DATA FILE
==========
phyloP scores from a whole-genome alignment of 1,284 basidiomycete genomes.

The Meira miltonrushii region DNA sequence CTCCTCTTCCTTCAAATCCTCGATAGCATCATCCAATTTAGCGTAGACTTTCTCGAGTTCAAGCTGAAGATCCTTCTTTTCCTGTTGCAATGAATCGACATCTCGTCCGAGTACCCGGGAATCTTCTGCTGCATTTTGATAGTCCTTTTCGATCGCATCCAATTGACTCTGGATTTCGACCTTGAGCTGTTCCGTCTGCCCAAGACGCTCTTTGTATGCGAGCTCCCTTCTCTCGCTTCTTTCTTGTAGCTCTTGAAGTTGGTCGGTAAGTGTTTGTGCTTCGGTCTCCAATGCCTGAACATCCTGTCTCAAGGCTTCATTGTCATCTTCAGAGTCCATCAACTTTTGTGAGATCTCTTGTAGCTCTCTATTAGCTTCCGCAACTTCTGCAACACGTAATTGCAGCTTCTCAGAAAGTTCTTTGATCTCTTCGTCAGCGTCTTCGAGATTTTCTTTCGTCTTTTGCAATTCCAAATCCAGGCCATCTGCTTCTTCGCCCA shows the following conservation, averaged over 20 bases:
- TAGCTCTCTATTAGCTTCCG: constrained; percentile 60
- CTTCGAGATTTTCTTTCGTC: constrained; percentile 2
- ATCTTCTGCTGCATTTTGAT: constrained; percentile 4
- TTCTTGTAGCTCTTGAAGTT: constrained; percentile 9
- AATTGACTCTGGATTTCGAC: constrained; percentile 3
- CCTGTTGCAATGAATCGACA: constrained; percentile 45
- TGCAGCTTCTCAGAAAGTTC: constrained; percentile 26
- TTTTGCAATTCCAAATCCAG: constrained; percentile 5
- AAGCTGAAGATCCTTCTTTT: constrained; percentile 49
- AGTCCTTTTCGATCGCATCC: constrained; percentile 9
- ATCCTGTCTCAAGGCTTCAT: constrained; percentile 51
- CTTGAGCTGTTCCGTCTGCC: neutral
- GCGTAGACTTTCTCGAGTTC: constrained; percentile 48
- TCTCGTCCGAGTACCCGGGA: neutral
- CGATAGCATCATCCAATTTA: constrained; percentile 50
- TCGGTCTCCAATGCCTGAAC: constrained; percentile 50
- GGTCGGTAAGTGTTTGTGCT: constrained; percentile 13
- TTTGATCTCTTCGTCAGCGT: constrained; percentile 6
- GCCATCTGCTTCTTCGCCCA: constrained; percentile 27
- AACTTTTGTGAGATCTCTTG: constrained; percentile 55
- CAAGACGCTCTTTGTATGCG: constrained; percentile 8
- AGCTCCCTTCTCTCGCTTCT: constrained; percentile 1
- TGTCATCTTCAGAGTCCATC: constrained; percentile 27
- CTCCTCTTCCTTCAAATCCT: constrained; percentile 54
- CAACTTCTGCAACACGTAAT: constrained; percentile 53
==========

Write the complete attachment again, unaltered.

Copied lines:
phyloP scores from a whole-genome alignment of 1,284 basidiomycete genomes.

The Meira miltonrushii region DNA sequence CTCCTCTTCCTTCAAATCCTCGATAGCATCATCCAATTTAGCGTAGACTTTCTCGAGTTCAAGCTGAAGATCCTTCTTTTCCTGTTGCAATGAATCGACATCTCGTCCGAGTACCCGGGAATCTTCTGCTGCATTTTGATAGTCCTTTTCGATCGCATCCAATTGACTCTGGATTTCGACCTTGAGCTGTTCCGTCTGCCCAAGACGCTCTTTGTATGCGAGCTCCCTTCTCTCGCTTCTTTCTTGTAGCTCTTGAAGTTGGTCGGTAAGTGTTTGTGCTTCGGTCTCCAATGCCTGAACATCCTGTCTCAAGGCTTCATTGTCATCTTCAGAGTCCATCAACTTTTGTGAGATCTCTTGTAGCTCTCTATTAGCTTCCGCAACTTCTGCAACACGTAATTGCAGCTTCTCAGAAAGTTCTTTGATCTCTTCGTCAGCGTCTTCGAGATTTTCTTTCGTCTTTTGCAATTCCAAATCCAGGCCATCTGCTTCTTCGCCCA shows the following conservation, averaged over 20 bases:
- TAGCTCTCTATTAGCTTCCG: constrained; percentile 60
- CTTCGAGATTTTCTTTCGTC: constrained; percentile 2
- ATCTTCTGCTGCATTTTGAT: constrained; percentile 4
- TTCTTGTAGCTCTTGAAGTT: constrained; percentile 9
- AATTGACTCTGGATTTCGAC: constrained; percentile 3
- CCTGTTGCAATGAATCGACA: constrained; percentile 45
- TGCAGCTTCTCAGAAAGTTC: constrained; percentile 26
- TTTTGCAATTCCAAATCCAG: constrained; percentile 5
- AAGCTGAAGATCCTTCTTTT: constrained; percentile 49
- AGTCCTTTTCGATCGCATCC: constrained; percentile 9
- ATCCTGTCTCAAGGCTTCAT: constrained; percentile 51
- CTTGAGCTGTTCCGTCTGCC: neutral
- GCGTAGACTTTCTCGAGTTC: constrained; percentile 48
- TCTCGTCCGAGTACCCGGGA: neutral
- CGATAGCATCATCCAATTTA: constrained; percentile 50
- TCGGTCTCCAATGCCTGAAC: constrained; percentile 50
- GGTCGGTAAGTGTTTGTGCT: constrained; percentile 13
- TTTGATCTCTTCGTCAGCGT: constrained; percentile 6
- GCCATCTGCTTCTTCGCCCA: constrained; percentile 27
- AACTTTTGTGAGATCTCTTG: constrained; percentile 55
- CAAGACGCTCTTTGTATGCG: constrained; percentile 8
- AGCTCCCTTCTCTCGCTTCT: constrained; percentile 1
- TGTCATCTTCAGAGTCCATC: constrained; percentile 27
- CTCCTCTTCCTTCAAATCCT: constrained; percentile 54
- CAACTTCTGCAACACGTAAT: constrained; percentile 53